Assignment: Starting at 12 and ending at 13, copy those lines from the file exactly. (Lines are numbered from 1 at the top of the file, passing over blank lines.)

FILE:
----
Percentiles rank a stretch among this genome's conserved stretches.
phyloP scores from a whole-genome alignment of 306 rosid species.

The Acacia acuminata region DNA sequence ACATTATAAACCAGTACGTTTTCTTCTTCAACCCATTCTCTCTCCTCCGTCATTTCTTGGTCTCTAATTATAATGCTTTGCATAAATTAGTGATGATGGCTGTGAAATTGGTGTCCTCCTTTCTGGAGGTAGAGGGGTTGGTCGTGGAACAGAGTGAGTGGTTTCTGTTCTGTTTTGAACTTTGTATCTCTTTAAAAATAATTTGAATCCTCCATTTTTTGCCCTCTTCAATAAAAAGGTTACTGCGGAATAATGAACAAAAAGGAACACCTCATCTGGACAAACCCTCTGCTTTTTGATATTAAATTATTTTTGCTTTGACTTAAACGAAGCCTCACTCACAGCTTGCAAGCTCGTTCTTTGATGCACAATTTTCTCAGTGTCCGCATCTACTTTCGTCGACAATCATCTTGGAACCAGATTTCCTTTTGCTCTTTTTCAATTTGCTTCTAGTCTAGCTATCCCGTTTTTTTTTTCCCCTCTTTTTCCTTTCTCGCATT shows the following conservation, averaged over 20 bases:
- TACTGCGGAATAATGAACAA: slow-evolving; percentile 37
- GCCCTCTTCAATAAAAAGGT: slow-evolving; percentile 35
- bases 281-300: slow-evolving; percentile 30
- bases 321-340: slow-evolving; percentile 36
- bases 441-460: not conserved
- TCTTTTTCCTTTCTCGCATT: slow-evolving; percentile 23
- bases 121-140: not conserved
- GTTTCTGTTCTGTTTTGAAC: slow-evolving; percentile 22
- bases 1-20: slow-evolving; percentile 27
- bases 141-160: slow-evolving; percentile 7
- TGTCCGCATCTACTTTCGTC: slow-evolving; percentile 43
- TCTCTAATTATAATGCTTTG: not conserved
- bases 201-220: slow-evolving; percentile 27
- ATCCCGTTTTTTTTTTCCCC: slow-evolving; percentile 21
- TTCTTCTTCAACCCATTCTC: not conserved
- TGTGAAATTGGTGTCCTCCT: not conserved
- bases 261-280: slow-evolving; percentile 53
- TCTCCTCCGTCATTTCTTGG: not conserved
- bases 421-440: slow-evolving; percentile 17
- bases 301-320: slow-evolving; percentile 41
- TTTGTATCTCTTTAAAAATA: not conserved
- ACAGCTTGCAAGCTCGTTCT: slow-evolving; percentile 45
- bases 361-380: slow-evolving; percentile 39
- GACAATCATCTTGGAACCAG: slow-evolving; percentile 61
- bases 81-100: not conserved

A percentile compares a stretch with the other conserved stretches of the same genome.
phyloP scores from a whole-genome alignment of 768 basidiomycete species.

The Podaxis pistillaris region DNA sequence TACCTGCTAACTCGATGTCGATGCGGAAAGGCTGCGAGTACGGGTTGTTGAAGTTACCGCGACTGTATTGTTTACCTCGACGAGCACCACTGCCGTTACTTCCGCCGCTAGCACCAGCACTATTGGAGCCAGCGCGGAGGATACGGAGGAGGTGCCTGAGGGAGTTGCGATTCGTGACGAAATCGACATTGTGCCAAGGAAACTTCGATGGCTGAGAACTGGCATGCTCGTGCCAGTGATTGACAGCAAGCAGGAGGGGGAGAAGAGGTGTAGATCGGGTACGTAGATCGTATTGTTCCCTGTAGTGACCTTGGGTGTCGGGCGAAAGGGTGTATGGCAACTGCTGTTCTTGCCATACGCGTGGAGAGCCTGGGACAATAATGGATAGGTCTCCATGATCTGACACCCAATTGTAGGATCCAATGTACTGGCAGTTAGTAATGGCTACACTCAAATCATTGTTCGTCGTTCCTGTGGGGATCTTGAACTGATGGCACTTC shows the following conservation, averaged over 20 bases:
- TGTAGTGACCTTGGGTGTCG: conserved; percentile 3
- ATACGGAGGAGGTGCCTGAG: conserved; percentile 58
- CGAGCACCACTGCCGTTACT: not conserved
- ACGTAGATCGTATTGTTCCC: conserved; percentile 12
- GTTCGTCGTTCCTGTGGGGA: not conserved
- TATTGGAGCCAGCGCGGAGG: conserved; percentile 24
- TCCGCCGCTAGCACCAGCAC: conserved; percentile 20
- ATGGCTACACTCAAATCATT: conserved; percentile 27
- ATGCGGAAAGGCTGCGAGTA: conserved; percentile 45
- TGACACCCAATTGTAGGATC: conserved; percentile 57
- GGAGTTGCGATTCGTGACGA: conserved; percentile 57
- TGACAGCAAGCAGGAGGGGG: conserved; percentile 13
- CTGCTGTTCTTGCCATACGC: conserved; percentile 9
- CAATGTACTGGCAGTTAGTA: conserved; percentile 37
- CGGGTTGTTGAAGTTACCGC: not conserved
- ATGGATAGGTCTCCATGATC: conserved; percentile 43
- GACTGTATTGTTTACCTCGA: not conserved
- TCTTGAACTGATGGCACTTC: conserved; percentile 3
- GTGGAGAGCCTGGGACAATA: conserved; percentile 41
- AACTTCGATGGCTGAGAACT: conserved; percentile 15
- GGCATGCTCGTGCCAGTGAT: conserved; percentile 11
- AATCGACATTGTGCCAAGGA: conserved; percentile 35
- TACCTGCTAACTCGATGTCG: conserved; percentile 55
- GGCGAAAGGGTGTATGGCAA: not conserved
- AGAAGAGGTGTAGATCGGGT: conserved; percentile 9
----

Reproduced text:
- bases 1-20: slow-evolving; percentile 27
- bases 141-160: slow-evolving; percentile 7